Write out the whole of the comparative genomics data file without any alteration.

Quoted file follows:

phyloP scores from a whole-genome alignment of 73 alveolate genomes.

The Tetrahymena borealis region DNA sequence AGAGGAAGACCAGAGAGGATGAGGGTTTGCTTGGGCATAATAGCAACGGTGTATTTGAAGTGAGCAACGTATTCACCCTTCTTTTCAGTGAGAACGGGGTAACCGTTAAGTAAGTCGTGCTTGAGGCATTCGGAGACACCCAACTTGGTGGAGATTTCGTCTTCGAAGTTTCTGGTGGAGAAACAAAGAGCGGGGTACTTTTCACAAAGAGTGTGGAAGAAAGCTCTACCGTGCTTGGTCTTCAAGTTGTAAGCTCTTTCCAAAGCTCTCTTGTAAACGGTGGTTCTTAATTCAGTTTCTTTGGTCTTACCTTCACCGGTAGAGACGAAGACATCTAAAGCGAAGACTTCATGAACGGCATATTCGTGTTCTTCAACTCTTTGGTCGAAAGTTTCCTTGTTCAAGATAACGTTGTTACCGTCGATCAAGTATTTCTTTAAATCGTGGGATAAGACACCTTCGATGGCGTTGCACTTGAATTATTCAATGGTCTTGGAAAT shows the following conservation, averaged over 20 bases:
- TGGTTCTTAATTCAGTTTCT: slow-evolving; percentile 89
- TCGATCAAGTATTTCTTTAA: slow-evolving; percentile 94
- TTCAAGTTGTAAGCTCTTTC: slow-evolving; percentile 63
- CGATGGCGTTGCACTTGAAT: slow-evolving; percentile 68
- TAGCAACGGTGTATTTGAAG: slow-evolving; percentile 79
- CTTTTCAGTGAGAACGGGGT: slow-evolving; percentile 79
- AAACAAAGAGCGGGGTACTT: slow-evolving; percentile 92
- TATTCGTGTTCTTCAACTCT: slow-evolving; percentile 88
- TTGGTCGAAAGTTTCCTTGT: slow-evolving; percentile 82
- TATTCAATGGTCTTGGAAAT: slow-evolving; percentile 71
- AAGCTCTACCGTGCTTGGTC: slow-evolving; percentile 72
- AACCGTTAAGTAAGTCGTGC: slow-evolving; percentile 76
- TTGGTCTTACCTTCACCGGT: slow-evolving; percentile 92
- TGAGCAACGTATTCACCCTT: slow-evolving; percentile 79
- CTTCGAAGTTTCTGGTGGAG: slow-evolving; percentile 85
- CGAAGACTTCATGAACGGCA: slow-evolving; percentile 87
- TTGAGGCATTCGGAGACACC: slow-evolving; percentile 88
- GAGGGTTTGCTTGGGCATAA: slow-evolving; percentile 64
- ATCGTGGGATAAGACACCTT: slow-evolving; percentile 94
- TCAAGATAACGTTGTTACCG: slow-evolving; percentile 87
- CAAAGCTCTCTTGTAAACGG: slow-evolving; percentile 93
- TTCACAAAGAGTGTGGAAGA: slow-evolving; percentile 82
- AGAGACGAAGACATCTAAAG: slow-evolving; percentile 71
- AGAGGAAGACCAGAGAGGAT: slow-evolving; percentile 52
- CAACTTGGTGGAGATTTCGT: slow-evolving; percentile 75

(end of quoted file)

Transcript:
phyloP scores from a whole-genome alignment of 73 alveolate genomes.

The Tetrahymena borealis region DNA sequence AGAGGAAGACCAGAGAGGATGAGGGTTTGCTTGGGCATAATAGCAACGGTGTATTTGAAGTGAGCAACGTATTCACCCTTCTTTTCAGTGAGAACGGGGTAACCGTTAAGTAAGTCGTGCTTGAGGCATTCGGAGACACCCAACTTGGTGGAGATTTCGTCTTCGAAGTTTCTGGTGGAGAAACAAAGAGCGGGGTACTTTTCACAAAGAGTGTGGAAGAAAGCTCTACCGTGCTTGGTCTTCAAGTTGTAAGCTCTTTCCAAAGCTCTCTTGTAAACGGTGGTTCTTAATTCAGTTTCTTTGGTCTTACCTTCACCGGTAGAGACGAAGACATCTAAAGCGAAGACTTCATGAACGGCATATTCGTGTTCTTCAACTCTTTGGTCGAAAGTTTCCTTGTTCAAGATAACGTTGTTACCGTCGATCAAGTATTTCTTTAAATCGTGGGATAAGACACCTTCGATGGCGTTGCACTTGAATTATTCAATGGTCTTGGAAAT shows the following conservation, averaged over 20 bases:
- TGGTTCTTAATTCAGTTTCT: slow-evolving; percentile 89
- TCGATCAAGTATTTCTTTAA: slow-evolving; percentile 94
- TTCAAGTTGTAAGCTCTTTC: slow-evolving; percentile 63
- CGATGGCGTTGCACTTGAAT: slow-evolving; percentile 68
- TAGCAACGGTGTATTTGAAG: slow-evolving; percentile 79
- CTTTTCAGTGAGAACGGGGT: slow-evolving; percentile 79
- AAACAAAGAGCGGGGTACTT: slow-evolving; percentile 92
- TATTCGTGTTCTTCAACTCT: slow-evolving; percentile 88
- TTGGTCGAAAGTTTCCTTGT: slow-evolving; percentile 82
- TATTCAATGGTCTTGGAAAT: slow-evolving; percentile 71
- AAGCTCTACCGTGCTTGGTC: slow-evolving; percentile 72
- AACCGTTAAGTAAGTCGTGC: slow-evolving; percentile 76
- TTGGTCTTACCTTCACCGGT: slow-evolving; percentile 92
- TGAGCAACGTATTCACCCTT: slow-evolving; percentile 79
- CTTCGAAGTTTCTGGTGGAG: slow-evolving; percentile 85
- CGAAGACTTCATGAACGGCA: slow-evolving; percentile 87
- TTGAGGCATTCGGAGACACC: slow-evolving; percentile 88
- GAGGGTTTGCTTGGGCATAA: slow-evolving; percentile 64
- ATCGTGGGATAAGACACCTT: slow-evolving; percentile 94
- TCAAGATAACGTTGTTACCG: slow-evolving; percentile 87
- CAAAGCTCTCTTGTAAACGG: slow-evolving; percentile 93
- TTCACAAAGAGTGTGGAAGA: slow-evolving; percentile 82
- AGAGACGAAGACATCTAAAG: slow-evolving; percentile 71
- AGAGGAAGACCAGAGAGGAT: slow-evolving; percentile 52
- CAACTTGGTGGAGATTTCGT: slow-evolving; percentile 75